The University of Rhode Island Cooperative Extension, part of the College of the Environment and Life Sciences, administers the 4-H program in Rhode Island. More than 1000 children participate in the URI 4-H program, an educational outreach program that combines hands on education and life skills in an after-school setting.
“Many people ask us, why robots?” said Kristina Horan, coordinator of 4-H programs at URI. “Our program is designed to allow youth to work on a variety of project areas: robotics, science, animals, nutrition, art, communications. 4-H offers hands-on learning activities for young people so they might become productive citizens. We strive to teach youth the life skills that they need to succeed.”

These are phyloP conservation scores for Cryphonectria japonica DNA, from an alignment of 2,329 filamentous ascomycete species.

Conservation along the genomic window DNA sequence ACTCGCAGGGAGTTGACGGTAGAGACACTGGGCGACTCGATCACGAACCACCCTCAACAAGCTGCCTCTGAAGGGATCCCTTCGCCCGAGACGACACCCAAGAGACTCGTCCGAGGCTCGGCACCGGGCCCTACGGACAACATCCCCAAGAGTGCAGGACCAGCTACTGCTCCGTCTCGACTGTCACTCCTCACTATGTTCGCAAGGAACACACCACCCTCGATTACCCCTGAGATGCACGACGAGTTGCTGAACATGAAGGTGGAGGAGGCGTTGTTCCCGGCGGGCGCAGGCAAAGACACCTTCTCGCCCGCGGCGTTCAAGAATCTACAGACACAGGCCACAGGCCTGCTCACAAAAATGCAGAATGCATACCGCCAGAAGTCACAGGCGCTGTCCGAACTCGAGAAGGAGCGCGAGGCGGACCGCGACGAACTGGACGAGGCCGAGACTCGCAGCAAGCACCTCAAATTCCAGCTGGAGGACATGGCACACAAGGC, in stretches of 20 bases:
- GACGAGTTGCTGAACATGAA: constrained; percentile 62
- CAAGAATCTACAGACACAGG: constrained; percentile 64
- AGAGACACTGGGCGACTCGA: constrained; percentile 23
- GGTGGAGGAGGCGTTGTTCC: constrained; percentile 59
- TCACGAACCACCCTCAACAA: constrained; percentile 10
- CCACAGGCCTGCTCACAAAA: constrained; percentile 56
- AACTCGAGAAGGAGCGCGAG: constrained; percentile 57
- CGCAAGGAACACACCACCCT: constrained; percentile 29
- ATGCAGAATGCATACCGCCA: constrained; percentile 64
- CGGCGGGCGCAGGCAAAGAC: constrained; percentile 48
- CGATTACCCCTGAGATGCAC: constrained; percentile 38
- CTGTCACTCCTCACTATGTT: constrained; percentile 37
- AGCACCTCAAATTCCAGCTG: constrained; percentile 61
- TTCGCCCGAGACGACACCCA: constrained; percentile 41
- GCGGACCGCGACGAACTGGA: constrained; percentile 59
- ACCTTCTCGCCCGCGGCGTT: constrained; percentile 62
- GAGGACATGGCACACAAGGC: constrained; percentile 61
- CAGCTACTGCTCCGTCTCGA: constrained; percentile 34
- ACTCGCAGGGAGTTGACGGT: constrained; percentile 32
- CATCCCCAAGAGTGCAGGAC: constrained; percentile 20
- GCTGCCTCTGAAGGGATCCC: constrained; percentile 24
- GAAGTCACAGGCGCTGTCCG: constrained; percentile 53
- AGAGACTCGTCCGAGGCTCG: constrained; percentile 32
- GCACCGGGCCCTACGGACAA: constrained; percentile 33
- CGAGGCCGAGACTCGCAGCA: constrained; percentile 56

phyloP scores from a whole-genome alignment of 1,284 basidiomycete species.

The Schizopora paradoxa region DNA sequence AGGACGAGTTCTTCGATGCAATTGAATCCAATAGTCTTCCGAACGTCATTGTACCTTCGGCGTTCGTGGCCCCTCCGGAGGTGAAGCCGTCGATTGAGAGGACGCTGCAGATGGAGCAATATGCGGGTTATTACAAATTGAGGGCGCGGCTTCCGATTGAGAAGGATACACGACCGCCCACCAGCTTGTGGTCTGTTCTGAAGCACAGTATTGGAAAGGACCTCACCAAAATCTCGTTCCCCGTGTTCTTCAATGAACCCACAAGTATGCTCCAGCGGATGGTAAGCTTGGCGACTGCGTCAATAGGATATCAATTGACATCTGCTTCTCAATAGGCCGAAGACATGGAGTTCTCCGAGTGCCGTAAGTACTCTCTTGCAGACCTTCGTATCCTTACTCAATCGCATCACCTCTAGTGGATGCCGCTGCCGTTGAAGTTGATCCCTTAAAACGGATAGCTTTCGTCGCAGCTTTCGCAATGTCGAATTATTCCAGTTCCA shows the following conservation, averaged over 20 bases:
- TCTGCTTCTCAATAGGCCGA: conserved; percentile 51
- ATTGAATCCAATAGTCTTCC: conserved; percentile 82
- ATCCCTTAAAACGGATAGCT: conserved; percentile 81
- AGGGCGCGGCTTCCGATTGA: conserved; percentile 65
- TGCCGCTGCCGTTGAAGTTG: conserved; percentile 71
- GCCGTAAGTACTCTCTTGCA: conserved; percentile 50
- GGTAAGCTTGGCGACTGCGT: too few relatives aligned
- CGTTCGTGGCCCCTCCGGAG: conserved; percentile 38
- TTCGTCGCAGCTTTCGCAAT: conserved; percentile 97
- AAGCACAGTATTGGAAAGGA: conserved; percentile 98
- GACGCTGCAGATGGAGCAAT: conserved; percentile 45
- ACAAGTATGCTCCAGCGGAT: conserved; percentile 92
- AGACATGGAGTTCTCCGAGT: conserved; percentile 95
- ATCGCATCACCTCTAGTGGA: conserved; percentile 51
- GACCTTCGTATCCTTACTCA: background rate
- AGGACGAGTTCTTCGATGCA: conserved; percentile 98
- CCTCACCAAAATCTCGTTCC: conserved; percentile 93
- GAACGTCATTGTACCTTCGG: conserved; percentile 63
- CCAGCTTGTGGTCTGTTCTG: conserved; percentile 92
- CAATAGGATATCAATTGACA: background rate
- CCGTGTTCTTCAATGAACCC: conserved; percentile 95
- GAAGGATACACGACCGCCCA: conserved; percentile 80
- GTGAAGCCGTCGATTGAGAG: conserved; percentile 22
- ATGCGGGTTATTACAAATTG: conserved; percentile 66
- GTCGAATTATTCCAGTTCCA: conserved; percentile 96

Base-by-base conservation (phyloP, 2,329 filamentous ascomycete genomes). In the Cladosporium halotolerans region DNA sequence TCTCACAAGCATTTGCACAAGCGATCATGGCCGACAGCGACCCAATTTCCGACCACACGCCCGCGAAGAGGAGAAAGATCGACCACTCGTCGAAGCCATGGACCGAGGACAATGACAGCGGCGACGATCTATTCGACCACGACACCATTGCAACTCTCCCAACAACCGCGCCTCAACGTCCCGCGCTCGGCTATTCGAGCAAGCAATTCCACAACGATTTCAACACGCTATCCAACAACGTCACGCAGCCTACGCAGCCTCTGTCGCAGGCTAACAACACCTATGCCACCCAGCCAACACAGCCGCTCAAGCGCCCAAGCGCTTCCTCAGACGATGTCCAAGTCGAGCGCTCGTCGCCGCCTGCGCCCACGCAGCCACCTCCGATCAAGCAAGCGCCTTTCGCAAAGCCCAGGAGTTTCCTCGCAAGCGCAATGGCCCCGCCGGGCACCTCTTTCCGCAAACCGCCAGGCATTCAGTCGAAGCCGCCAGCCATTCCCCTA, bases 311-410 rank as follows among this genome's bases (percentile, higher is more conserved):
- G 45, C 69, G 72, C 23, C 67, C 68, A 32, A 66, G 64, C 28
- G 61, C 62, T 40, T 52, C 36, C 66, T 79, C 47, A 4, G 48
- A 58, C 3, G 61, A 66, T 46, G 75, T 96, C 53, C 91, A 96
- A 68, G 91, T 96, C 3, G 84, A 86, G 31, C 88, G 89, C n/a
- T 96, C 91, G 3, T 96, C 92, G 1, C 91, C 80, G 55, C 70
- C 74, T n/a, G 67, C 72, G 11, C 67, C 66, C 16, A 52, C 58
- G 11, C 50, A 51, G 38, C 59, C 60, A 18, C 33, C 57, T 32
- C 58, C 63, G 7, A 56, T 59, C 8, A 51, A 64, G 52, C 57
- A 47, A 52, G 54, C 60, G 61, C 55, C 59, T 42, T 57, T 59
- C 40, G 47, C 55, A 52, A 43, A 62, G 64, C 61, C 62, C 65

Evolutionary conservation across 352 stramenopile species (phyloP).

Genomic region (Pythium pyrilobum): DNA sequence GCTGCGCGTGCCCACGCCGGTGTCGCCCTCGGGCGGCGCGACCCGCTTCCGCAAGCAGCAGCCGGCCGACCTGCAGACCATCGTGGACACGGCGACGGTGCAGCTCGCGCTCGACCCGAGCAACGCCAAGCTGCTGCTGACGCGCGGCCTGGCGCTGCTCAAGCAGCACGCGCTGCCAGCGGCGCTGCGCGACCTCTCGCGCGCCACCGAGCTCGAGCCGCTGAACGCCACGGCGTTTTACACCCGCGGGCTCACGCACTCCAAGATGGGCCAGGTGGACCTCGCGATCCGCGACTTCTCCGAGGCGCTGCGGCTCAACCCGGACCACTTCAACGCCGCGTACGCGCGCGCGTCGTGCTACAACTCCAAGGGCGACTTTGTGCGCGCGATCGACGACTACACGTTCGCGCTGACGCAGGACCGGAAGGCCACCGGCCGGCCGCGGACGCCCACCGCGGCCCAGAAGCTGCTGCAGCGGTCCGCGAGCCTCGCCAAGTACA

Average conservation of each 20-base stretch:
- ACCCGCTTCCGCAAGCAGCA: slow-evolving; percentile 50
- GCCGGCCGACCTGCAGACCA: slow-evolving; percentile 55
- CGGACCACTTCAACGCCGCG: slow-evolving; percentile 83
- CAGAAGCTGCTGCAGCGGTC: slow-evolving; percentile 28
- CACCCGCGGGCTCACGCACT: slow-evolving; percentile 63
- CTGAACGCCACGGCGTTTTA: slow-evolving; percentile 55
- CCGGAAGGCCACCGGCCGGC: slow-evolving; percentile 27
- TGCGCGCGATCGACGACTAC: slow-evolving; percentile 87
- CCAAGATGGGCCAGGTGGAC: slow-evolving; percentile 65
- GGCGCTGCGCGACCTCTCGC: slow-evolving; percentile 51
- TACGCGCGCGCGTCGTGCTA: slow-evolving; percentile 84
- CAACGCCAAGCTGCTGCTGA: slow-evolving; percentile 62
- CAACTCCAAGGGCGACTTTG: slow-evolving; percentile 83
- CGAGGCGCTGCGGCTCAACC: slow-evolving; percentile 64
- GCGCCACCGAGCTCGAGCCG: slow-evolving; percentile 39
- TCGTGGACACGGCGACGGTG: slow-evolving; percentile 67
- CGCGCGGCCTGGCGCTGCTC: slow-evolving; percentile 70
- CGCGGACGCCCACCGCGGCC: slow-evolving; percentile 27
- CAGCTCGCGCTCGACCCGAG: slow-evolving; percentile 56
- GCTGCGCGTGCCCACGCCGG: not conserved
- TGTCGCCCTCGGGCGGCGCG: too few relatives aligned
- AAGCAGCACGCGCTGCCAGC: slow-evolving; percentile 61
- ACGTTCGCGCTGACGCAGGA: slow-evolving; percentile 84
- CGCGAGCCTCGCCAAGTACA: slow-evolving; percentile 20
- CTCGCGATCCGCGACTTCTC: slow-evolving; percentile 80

The robotics competition featured teams made up of high school students partnered with science and technology professionals. The Aquidneck Island team, which calls itself AIR Strike, includes 35 high school students from 12 schools across Rhode Island.
Teams were given six weeks to build a 5-foot tall, 150-pound robot to play a game in which three robots try to score as many small foam basketballs into their hoops as they can during a 2 minute and 15 second match. After nine qualification matches, the team lost to the second seeded team in the division finals.
“We’re very proud of the success of the AIR Strike team. They represented Rhode Island well, and we wish them good luck in future competitions,” said Horan.
Sponsors of the Aquidneck Island team were the Naval Undersea Warfare Center Division Newport, the National Defense Education Program, Raytheon, BAE Systems, KVH, and JC Penney.